Our women’s group was meeting for the first time, and I wanted everything to be just right. The house was clean for the most part, and the kitchen table was free from piles of folded underwear. (A friend who was coming tried to comfort me about the house saying she didn’t care what it looked like, even if there was underwear on the kitchen table.) The orange juice and coffee were waiting, and I’d just pulled a gluten-free coffee cake from the oven, so no need to worry about serving a day-old rice-flour dessert (aka sawdust) to my friends.
Everything appeared to be ready. Everything but me. I was a complete wreck. I always struggled with hospitality — I worry about the food I serve, dangling cobwebs, and the spots on our drinking glasses. (Spots? Who am I kidding? They’re so bad they look frosted!)
But I also knew I wasn’t ready to encourage anyone. Earlier in the week I’d gotten a big ol’ no on a writing project I’d been working on for a few years and dreaming about for much longer. The rejection hurt and I was in serious discouragement mode. Lord, how can I possibly welcome anyone and make them feel loved and encouraged when I am hurting and the pain is festering like a splinter in my heart?
I considered canceling but felt God saying it was time to do this. He’d already given me the Scripture to use and led me to a list of icebreaker questions to begin with. I just needed to stick to His plan.
Two of my dear friends arrived while the coffee cake was still warm and we cracked up over the questions, revealing our worst hair styles and the “really cool” things we used to wear growing up. (Anyone else remember pegged pants tucked into slouchy socks pulled up really high?)
When the time came to move into the living room to discuss God’s Word and what He had planned for us, I curled up on the recliner, opened my Bible and notebook, and took a deep breath. I’m a mess, Lord. Please help me to focus on Your Word so You can reach out to them. I read about Jesus healing the paralytic in Mark 2, stressing verses 3-5:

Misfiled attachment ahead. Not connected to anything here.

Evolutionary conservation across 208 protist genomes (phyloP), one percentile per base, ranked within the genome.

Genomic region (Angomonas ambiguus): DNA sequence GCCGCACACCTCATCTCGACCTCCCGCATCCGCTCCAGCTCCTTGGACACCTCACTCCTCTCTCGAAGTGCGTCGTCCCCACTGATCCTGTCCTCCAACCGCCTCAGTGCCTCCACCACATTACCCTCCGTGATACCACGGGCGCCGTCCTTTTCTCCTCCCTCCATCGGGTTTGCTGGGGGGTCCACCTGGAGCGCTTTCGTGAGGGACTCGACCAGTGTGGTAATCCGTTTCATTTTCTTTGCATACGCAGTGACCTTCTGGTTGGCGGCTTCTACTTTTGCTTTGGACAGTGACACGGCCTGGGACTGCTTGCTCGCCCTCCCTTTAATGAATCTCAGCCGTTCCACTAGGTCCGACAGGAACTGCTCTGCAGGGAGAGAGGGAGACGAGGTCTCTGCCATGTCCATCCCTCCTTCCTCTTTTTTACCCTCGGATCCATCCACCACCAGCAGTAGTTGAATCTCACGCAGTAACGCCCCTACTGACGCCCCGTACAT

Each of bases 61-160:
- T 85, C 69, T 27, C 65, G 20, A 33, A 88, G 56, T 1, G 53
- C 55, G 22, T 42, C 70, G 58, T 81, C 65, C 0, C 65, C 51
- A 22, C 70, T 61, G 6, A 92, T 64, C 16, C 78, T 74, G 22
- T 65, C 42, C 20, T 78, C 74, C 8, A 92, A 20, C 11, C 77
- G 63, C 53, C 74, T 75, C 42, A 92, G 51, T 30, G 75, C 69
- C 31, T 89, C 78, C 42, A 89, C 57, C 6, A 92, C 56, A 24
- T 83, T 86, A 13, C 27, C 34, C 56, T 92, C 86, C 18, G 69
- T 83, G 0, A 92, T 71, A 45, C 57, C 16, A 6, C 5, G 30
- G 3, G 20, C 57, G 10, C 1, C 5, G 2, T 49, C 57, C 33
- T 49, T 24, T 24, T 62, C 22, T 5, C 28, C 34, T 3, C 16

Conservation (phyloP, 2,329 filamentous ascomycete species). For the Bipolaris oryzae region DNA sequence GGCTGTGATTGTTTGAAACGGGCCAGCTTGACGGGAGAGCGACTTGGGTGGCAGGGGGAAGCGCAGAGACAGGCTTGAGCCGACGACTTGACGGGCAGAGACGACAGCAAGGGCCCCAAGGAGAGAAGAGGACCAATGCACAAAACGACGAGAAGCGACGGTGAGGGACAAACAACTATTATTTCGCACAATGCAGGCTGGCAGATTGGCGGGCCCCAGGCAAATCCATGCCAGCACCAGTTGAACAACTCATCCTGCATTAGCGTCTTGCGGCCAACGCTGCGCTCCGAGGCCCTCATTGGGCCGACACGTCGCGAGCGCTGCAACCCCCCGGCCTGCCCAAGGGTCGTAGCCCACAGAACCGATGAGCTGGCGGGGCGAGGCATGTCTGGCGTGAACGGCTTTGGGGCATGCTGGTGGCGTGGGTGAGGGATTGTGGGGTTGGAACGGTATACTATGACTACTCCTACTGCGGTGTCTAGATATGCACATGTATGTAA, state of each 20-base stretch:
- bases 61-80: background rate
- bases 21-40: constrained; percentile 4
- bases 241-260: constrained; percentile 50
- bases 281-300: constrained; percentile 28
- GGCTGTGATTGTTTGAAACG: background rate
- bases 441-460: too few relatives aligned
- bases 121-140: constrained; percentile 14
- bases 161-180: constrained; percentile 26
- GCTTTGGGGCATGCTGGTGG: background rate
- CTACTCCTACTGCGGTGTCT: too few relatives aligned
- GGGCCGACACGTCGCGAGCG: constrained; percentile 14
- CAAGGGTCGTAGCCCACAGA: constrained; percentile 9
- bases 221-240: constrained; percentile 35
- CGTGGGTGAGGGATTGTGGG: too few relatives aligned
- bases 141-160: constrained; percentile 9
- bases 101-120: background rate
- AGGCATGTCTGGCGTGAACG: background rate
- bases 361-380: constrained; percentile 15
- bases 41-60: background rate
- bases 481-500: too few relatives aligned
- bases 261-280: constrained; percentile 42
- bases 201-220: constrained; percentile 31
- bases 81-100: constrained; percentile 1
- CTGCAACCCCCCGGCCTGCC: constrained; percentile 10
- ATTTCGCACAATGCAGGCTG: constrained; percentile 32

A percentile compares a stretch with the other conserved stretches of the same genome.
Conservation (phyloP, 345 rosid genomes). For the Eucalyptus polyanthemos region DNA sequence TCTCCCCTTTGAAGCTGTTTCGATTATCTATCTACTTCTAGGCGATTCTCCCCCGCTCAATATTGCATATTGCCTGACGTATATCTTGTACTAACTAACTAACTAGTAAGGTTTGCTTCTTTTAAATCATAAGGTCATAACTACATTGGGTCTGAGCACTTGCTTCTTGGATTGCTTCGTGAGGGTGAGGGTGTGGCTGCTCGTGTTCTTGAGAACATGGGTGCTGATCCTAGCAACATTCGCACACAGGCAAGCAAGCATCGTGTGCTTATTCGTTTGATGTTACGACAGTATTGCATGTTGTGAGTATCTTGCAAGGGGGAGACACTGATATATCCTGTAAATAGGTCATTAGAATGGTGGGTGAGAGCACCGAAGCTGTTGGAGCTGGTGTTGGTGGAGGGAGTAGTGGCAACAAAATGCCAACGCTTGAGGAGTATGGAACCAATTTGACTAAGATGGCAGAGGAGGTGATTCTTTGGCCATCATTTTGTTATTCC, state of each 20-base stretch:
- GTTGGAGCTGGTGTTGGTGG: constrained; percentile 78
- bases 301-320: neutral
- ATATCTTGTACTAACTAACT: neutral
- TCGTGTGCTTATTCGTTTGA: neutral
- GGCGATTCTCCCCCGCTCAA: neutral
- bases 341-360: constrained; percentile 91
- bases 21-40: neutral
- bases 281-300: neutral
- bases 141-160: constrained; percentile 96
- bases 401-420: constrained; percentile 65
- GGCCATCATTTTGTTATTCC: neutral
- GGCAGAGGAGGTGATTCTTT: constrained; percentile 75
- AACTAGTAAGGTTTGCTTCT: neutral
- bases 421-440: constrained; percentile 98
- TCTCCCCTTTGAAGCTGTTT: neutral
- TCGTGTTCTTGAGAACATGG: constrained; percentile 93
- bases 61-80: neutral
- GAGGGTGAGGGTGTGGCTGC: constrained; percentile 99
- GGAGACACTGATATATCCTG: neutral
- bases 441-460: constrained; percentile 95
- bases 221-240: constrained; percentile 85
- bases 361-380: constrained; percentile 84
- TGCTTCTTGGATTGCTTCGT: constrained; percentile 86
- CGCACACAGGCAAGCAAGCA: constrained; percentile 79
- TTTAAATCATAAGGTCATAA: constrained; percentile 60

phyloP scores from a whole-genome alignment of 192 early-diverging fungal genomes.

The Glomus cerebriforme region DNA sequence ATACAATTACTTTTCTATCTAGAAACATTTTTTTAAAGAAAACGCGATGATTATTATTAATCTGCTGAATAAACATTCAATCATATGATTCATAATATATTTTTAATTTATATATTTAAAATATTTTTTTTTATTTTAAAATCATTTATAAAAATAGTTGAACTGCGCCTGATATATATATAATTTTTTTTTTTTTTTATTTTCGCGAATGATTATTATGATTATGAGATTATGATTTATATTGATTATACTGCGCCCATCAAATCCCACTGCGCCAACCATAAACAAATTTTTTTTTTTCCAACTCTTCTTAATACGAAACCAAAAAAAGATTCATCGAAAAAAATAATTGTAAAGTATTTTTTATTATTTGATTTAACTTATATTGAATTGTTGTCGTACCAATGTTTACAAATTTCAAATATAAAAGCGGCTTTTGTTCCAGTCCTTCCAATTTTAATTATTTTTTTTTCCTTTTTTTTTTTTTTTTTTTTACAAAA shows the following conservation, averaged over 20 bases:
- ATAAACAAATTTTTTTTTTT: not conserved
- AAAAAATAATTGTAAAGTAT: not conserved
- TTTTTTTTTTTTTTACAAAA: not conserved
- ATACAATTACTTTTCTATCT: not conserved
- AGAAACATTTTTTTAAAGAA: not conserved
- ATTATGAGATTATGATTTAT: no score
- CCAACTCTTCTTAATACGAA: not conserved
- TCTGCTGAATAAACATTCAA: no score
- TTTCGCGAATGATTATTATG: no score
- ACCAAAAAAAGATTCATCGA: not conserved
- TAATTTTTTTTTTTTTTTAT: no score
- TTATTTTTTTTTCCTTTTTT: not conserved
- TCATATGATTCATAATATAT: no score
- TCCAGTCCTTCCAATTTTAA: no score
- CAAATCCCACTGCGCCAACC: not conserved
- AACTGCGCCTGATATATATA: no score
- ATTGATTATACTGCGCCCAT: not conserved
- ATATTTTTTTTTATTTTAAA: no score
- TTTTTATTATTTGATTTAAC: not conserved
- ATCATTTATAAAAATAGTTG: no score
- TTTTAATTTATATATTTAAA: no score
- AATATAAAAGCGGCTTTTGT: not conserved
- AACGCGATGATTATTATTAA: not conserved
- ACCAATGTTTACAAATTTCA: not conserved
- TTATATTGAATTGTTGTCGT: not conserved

Some men came, bringing to him a paralytic, carried by four of them. Since they could not get him to Jesus because of the crowd, they made an opening in the roof above Jesus and, after digging through it, lowered the mat the paralyzed man was lying on. When Jesus saw their faith, he said to the paralytic, “Son, your sins are forgiven.”
Mark 2:3-5 (NIV)
I looked at my notes, at what God had shared with me earlier, and the words tumbled out with my tears, “Sometimes things are going to ‘paralyze’ us, and we’re going to need friends to carry us, to carry us in prayer to Jesus.”
That was it for me. Those words touched the splinter in my heart, and I realized I was the one whose faith was tired, paralyzed even, and I needed to be carried. God knew how badly I was going to need this time, why I shouldn’t have canceled, and my friends knew it too when I started sobbing. They lovingly listened and hugged me. They tenderly plucked that splinter, encouraging me to give the wound time to heal and to keep fighting.
That first meeting wasn’t about the glasses being spotty or the coffee cake being warm but about God reaching in when I couldn’t reach out, when my faith was tired and I was too weak to encourage anyone. He found me nestled in the recliner in our living room and showed up looking an awful lot like my friends, hugging me through their arms and speaking His Word through my very mouth. What a blessing to be carried by friends, and what an honor to have God walk right through my front door, right into my imperfect house, to love and heal me right where I lay paralyzed.
And now I am free to carry others.Leave a Comment